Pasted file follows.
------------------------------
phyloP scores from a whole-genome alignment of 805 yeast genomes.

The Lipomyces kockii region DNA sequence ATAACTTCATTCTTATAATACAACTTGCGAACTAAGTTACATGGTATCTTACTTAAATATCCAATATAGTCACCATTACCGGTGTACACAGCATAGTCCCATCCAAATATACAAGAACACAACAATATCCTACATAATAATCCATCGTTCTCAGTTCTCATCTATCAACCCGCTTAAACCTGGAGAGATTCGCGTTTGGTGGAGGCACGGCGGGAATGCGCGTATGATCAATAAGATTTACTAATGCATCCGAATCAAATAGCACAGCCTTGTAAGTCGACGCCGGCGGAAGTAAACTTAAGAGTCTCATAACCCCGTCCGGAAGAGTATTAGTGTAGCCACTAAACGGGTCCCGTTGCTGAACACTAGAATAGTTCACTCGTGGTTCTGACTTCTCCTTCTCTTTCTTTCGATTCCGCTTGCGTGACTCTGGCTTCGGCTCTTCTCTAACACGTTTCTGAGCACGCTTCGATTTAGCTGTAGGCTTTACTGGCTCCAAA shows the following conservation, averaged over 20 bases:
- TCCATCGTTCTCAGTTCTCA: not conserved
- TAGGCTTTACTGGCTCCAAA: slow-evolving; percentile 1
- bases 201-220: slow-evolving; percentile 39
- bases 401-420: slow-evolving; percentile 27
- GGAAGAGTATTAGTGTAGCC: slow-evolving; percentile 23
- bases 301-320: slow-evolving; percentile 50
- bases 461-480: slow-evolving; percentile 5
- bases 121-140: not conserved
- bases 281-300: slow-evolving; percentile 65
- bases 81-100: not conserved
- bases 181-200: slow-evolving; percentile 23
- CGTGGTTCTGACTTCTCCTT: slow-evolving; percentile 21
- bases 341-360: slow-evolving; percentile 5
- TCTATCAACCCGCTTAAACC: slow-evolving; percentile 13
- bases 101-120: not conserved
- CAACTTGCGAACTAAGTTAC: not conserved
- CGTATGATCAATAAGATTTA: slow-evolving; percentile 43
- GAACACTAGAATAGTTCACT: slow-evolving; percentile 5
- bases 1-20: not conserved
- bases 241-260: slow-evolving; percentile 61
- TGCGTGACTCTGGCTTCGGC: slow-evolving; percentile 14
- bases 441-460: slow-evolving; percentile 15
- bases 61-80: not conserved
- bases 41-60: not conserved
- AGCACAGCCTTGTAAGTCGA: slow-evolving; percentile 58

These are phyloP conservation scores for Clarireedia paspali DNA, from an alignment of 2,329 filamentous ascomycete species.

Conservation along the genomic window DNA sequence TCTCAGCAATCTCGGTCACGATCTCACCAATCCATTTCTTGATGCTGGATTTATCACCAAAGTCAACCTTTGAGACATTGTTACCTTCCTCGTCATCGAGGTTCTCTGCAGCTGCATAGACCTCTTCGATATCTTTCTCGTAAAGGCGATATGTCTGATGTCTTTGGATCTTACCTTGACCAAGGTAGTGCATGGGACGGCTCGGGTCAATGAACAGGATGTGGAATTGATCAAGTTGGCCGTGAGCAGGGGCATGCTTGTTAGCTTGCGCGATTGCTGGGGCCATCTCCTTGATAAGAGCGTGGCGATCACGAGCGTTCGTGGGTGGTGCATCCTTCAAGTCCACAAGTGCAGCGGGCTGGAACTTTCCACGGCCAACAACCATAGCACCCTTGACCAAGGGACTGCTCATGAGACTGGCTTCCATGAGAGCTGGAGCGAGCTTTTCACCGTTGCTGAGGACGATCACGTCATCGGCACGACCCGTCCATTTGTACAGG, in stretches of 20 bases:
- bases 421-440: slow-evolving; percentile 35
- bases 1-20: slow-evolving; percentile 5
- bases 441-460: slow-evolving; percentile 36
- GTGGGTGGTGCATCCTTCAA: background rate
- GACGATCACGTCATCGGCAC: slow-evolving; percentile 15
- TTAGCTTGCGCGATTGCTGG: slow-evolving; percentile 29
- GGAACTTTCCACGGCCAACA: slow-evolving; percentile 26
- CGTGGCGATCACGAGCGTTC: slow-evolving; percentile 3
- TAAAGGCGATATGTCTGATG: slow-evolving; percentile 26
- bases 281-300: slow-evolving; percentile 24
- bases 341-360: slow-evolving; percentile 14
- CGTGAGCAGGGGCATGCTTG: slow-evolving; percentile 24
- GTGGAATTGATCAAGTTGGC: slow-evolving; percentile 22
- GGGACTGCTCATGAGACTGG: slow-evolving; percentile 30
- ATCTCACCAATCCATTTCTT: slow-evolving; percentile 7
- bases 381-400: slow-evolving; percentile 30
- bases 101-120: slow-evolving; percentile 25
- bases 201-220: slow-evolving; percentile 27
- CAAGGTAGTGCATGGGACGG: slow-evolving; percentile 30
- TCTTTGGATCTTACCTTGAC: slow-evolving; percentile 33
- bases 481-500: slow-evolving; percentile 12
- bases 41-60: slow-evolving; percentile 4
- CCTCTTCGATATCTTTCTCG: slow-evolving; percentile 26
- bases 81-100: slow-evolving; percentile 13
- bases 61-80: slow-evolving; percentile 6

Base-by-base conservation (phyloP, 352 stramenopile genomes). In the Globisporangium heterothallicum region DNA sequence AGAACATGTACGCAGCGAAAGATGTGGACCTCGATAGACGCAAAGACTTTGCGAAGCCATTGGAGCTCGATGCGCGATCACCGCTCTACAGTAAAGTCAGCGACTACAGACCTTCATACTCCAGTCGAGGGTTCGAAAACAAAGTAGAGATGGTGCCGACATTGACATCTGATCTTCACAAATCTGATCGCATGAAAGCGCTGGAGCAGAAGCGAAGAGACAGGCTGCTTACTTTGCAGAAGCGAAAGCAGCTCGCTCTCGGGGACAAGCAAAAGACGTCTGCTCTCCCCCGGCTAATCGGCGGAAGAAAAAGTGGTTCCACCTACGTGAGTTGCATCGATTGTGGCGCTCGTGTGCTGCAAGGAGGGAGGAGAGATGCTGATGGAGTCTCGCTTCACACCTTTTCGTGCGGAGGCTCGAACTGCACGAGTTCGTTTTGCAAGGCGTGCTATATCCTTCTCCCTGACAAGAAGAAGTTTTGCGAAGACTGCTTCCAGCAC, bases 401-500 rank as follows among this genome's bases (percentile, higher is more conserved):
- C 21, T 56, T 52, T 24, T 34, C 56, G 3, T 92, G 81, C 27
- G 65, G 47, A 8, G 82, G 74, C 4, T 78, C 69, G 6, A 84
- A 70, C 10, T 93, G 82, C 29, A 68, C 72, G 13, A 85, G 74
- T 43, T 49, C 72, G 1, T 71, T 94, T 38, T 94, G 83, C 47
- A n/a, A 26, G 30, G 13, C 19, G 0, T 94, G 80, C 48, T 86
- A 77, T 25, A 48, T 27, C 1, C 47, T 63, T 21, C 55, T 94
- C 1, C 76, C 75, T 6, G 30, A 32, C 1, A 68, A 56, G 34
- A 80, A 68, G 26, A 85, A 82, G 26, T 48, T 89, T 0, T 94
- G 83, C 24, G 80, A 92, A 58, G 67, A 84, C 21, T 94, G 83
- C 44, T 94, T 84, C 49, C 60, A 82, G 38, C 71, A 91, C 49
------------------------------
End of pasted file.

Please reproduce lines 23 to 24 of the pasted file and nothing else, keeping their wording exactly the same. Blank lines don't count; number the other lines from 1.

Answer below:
- TGCGTGACTCTGGCTTCGGC: slow-evolving; percentile 14
- bases 441-460: slow-evolving; percentile 15